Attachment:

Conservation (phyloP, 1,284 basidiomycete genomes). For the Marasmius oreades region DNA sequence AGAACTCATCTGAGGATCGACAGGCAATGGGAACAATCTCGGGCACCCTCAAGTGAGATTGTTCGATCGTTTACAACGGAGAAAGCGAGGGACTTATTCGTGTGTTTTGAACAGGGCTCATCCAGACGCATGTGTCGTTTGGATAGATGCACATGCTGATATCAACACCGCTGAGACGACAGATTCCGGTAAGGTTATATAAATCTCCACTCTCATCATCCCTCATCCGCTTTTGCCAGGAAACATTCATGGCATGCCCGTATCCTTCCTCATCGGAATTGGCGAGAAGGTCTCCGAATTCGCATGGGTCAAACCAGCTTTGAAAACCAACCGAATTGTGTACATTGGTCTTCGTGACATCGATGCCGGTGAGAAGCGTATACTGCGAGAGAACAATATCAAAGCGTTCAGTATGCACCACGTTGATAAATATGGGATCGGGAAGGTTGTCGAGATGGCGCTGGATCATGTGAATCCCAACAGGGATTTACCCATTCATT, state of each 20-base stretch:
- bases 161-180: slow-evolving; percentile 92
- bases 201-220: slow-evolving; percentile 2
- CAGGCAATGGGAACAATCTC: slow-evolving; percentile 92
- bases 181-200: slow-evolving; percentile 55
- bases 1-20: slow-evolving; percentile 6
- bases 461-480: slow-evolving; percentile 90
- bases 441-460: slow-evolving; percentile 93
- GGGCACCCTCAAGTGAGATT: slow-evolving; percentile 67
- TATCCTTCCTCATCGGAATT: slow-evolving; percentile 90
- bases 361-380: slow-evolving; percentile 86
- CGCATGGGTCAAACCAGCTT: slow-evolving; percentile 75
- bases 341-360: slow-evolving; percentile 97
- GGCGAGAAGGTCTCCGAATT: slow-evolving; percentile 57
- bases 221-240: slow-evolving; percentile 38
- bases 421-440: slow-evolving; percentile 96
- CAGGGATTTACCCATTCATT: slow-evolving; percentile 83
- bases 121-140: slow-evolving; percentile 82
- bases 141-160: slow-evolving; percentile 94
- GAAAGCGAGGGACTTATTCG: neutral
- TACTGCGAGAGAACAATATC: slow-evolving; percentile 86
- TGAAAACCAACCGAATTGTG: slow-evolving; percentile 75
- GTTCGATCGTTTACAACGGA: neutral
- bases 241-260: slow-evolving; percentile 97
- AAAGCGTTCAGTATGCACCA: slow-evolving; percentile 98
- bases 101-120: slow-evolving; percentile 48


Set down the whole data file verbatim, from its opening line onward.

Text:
Conservation (phyloP, 1,284 basidiomycete genomes). For the Marasmius oreades region DNA sequence AGAACTCATCTGAGGATCGACAGGCAATGGGAACAATCTCGGGCACCCTCAAGTGAGATTGTTCGATCGTTTACAACGGAGAAAGCGAGGGACTTATTCGTGTGTTTTGAACAGGGCTCATCCAGACGCATGTGTCGTTTGGATAGATGCACATGCTGATATCAACACCGCTGAGACGACAGATTCCGGTAAGGTTATATAAATCTCCACTCTCATCATCCCTCATCCGCTTTTGCCAGGAAACATTCATGGCATGCCCGTATCCTTCCTCATCGGAATTGGCGAGAAGGTCTCCGAATTCGCATGGGTCAAACCAGCTTTGAAAACCAACCGAATTGTGTACATTGGTCTTCGTGACATCGATGCCGGTGAGAAGCGTATACTGCGAGAGAACAATATCAAAGCGTTCAGTATGCACCACGTTGATAAATATGGGATCGGGAAGGTTGTCGAGATGGCGCTGGATCATGTGAATCCCAACAGGGATTTACCCATTCATT, state of each 20-base stretch:
- bases 161-180: slow-evolving; percentile 92
- bases 201-220: slow-evolving; percentile 2
- CAGGCAATGGGAACAATCTC: slow-evolving; percentile 92
- bases 181-200: slow-evolving; percentile 55
- bases 1-20: slow-evolving; percentile 6
- bases 461-480: slow-evolving; percentile 90
- bases 441-460: slow-evolving; percentile 93
- GGGCACCCTCAAGTGAGATT: slow-evolving; percentile 67
- TATCCTTCCTCATCGGAATT: slow-evolving; percentile 90
- bases 361-380: slow-evolving; percentile 86
- CGCATGGGTCAAACCAGCTT: slow-evolving; percentile 75
- bases 341-360: slow-evolving; percentile 97
- GGCGAGAAGGTCTCCGAATT: slow-evolving; percentile 57
- bases 221-240: slow-evolving; percentile 38
- bases 421-440: slow-evolving; percentile 96
- CAGGGATTTACCCATTCATT: slow-evolving; percentile 83
- bases 121-140: slow-evolving; percentile 82
- bases 141-160: slow-evolving; percentile 94
- GAAAGCGAGGGACTTATTCG: neutral
- TACTGCGAGAGAACAATATC: slow-evolving; percentile 86
- TGAAAACCAACCGAATTGTG: slow-evolving; percentile 75
- GTTCGATCGTTTACAACGGA: neutral
- bases 241-260: slow-evolving; percentile 97
- AAAGCGTTCAGTATGCACCA: slow-evolving; percentile 98
- bases 101-120: slow-evolving; percentile 48